Texas health officials have confirmed Texas’ first case of the West Nile virus in 2019.
An adult in El Paso County was reported with the virus in July, according to the El Paso Department of Public Health.
Additional cases have been reported in El Paso, but are currently being reviewed.
West Nile virus is transmitted through the bite of infected mosquitoes. Only 20 percent who get bitten develop symptoms like headaches, fever, muscle and joint aches, nausea, and fatigue. In less than one percent, the virus affects the nervous system leading to more serious symptoms causing neck stiffness, disorientation, tremors, convulsions, paralysis, and even death.
In 2018, 146 cases were reported including 11 deaths. In five years, 1,305 cases have been reported with 57 deaths.
The Texas Department of State Health Services asks people to declare WAR on mosquitoes, protecting themselves and their families from diseases spread by the insects.
- WEAR long sleeves and pants to create a barrier against mosquito bites.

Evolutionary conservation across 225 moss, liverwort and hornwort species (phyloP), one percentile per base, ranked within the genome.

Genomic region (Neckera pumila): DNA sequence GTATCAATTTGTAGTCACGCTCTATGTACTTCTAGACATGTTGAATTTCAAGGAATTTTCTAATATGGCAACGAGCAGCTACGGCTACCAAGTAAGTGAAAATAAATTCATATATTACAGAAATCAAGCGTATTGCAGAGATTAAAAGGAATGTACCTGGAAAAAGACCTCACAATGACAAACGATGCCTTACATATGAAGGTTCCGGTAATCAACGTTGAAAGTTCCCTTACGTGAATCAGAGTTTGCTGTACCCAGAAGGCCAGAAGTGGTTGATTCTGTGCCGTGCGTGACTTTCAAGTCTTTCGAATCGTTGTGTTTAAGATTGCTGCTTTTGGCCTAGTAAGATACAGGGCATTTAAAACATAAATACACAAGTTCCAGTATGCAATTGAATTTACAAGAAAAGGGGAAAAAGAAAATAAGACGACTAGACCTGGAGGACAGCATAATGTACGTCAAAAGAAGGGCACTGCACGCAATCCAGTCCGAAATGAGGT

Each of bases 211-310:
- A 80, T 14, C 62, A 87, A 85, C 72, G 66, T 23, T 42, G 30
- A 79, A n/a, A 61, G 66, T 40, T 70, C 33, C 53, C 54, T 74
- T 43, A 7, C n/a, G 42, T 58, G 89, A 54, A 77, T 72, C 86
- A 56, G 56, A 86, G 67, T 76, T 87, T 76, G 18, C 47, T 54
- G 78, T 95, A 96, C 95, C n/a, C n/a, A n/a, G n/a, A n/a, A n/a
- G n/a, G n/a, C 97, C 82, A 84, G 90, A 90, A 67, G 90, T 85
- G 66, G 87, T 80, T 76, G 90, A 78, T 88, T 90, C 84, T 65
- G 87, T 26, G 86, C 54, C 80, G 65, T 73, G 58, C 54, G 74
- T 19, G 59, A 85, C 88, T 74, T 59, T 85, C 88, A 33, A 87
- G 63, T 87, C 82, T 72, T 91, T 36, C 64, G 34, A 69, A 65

- APPLY insect repellent. Use EPA-registered such as those containing DEET, picaridin, IR 3535 or oil of lemon eucalyptus/p-methane-diol.
- REMOVE standing water. Dump out water that accumulates in toys, tires trash cans, buckets, clogged rain gutters, and plant pots which is where mosquitoes reproduce and lay their eggs.
Mosquitoes can also be kept out of homes by using air conditioning and making sure window and door screens are in good condition.
People with West Nile symptoms are asked to contact their health care provider and mention any exposure to mosquitoes.
Mosquitoes can remain active during November and December, so health officials encourage precautions to be taken.